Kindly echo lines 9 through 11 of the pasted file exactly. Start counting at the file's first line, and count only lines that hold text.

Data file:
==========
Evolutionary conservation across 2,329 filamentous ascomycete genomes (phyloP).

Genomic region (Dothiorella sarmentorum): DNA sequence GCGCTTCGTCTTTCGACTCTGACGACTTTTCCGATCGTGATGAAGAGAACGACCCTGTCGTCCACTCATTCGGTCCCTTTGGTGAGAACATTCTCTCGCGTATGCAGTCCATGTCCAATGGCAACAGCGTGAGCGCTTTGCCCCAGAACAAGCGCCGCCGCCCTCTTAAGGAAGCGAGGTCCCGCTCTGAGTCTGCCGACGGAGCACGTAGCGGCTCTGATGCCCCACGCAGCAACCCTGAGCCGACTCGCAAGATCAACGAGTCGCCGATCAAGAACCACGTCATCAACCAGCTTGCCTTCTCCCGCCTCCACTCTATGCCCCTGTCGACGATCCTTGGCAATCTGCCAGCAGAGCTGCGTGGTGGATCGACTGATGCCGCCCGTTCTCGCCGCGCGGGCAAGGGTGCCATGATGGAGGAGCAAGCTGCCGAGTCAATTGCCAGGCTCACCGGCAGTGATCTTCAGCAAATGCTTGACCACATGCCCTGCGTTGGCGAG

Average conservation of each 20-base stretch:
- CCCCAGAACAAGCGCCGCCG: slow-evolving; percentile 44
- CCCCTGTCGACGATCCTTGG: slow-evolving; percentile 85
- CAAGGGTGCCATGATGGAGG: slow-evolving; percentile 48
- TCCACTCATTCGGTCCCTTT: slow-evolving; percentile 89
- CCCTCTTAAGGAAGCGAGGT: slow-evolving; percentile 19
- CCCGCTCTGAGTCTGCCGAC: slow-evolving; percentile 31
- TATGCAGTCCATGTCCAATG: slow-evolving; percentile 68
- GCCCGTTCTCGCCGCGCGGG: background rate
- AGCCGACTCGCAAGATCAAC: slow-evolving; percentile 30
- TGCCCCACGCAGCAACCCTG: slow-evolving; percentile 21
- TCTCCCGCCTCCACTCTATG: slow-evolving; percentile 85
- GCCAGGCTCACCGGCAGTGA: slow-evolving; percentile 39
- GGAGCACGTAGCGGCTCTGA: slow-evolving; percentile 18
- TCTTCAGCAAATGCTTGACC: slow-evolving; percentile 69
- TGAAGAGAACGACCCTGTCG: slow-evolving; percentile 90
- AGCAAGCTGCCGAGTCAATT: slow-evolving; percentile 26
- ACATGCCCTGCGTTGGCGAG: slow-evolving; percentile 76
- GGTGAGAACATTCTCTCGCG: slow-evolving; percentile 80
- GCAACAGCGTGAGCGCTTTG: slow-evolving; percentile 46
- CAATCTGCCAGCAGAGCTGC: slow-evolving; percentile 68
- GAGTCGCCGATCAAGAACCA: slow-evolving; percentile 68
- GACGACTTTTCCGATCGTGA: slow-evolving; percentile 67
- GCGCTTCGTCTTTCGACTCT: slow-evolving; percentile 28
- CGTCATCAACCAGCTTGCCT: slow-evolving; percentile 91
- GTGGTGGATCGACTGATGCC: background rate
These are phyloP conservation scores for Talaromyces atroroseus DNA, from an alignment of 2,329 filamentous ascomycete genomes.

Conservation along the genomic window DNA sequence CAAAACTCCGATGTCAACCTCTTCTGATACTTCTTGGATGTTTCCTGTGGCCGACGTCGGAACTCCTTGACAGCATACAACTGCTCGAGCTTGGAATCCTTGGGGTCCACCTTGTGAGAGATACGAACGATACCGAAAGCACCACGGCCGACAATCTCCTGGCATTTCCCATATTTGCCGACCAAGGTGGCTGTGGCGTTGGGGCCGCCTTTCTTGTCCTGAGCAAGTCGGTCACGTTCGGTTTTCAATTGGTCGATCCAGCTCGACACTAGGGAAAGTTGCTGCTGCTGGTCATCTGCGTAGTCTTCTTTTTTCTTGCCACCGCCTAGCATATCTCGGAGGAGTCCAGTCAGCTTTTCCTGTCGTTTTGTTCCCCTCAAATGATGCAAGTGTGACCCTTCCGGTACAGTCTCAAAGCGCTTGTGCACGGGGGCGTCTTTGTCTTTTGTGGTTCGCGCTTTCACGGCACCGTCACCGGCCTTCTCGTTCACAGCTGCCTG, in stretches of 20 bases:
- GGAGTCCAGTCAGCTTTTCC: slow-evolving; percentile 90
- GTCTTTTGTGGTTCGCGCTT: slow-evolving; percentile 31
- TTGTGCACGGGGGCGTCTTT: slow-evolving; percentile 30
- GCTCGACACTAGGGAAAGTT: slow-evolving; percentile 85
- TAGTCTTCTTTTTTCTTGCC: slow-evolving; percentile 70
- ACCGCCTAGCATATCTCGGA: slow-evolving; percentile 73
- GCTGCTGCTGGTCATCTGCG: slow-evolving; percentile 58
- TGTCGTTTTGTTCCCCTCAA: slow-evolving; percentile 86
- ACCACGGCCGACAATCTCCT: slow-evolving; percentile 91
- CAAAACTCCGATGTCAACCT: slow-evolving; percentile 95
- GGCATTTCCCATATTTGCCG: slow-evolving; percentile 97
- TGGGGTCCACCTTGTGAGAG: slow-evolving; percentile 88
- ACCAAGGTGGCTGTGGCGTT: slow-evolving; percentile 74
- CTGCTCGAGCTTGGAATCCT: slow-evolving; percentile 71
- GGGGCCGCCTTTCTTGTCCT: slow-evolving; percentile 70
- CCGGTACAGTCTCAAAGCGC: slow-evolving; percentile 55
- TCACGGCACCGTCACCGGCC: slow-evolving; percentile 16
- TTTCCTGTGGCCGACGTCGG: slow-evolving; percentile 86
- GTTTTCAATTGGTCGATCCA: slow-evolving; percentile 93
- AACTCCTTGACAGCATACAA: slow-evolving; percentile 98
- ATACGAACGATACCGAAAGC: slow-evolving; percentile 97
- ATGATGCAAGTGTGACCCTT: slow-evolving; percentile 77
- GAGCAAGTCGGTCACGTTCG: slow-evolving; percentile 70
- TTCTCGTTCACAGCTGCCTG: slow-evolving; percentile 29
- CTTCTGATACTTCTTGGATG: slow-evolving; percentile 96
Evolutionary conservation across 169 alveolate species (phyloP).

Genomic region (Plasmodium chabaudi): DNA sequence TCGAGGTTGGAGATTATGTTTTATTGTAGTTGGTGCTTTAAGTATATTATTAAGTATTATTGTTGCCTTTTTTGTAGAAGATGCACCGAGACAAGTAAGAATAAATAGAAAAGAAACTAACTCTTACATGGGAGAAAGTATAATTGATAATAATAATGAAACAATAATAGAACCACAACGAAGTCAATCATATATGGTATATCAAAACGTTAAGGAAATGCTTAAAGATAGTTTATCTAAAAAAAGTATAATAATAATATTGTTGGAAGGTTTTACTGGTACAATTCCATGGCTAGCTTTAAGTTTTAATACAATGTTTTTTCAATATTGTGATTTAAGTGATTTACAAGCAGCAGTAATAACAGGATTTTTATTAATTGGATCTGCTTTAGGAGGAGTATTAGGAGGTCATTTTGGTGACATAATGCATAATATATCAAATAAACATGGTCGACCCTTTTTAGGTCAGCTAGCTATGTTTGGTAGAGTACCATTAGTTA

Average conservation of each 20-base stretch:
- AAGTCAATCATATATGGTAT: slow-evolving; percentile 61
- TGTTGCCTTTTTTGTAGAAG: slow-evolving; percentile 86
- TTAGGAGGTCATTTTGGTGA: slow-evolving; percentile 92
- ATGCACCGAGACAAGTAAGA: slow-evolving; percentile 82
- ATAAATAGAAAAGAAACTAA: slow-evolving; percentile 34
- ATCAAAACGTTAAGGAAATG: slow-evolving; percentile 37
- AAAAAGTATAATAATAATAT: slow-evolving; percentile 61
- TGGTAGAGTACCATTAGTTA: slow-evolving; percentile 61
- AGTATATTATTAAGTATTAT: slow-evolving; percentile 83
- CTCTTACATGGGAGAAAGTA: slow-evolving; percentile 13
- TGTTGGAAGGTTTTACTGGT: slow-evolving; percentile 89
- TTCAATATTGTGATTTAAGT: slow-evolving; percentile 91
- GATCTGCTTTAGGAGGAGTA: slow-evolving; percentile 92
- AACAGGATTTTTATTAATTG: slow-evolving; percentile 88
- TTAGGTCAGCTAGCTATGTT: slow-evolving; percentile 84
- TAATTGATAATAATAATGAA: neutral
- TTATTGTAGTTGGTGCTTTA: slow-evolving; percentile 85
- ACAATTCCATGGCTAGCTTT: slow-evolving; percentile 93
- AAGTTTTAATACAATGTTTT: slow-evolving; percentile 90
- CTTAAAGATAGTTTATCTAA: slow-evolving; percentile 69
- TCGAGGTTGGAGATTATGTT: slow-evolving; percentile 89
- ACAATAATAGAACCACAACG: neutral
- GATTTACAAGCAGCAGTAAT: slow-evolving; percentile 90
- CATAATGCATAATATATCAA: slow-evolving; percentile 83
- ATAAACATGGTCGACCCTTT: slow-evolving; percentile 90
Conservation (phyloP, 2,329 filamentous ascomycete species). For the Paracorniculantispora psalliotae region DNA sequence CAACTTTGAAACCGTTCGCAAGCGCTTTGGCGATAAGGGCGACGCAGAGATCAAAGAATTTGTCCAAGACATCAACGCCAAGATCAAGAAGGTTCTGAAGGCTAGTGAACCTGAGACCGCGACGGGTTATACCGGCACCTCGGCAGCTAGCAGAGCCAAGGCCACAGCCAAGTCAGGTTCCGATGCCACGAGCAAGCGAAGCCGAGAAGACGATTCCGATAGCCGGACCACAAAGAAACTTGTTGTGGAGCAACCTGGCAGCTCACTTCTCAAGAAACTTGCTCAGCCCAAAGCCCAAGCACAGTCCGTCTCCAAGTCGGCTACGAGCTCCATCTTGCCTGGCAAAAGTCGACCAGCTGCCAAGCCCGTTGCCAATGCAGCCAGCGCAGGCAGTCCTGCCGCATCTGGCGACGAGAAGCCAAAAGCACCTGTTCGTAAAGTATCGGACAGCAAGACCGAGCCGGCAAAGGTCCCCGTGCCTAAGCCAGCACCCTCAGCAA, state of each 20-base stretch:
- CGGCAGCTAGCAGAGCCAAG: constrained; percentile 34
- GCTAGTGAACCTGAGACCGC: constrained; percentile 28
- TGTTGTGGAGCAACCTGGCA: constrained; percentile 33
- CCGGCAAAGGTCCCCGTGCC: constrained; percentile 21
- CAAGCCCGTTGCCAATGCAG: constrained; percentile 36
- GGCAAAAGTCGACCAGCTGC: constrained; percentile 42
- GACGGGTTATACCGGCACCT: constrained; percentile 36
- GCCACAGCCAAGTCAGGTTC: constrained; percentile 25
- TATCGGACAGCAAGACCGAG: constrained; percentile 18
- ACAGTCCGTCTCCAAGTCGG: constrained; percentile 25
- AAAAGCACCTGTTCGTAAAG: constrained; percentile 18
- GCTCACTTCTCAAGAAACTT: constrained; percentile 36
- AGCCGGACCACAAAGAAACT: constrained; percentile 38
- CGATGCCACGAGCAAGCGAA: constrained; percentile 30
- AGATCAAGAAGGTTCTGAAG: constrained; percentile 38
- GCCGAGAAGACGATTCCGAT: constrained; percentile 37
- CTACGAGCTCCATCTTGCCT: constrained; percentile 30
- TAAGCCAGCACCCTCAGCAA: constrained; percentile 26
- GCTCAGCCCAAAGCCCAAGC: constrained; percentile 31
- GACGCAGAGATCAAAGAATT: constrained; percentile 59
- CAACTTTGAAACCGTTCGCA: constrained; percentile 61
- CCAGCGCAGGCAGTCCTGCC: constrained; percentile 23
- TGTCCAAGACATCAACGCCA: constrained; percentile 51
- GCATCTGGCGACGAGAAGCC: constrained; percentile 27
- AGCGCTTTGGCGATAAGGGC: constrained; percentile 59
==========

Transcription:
- CCCGCTCTGAGTCTGCCGAC: slow-evolving; percentile 31
- TATGCAGTCCATGTCCAATG: slow-evolving; percentile 68
- GCCCGTTCTCGCCGCGCGGG: background rate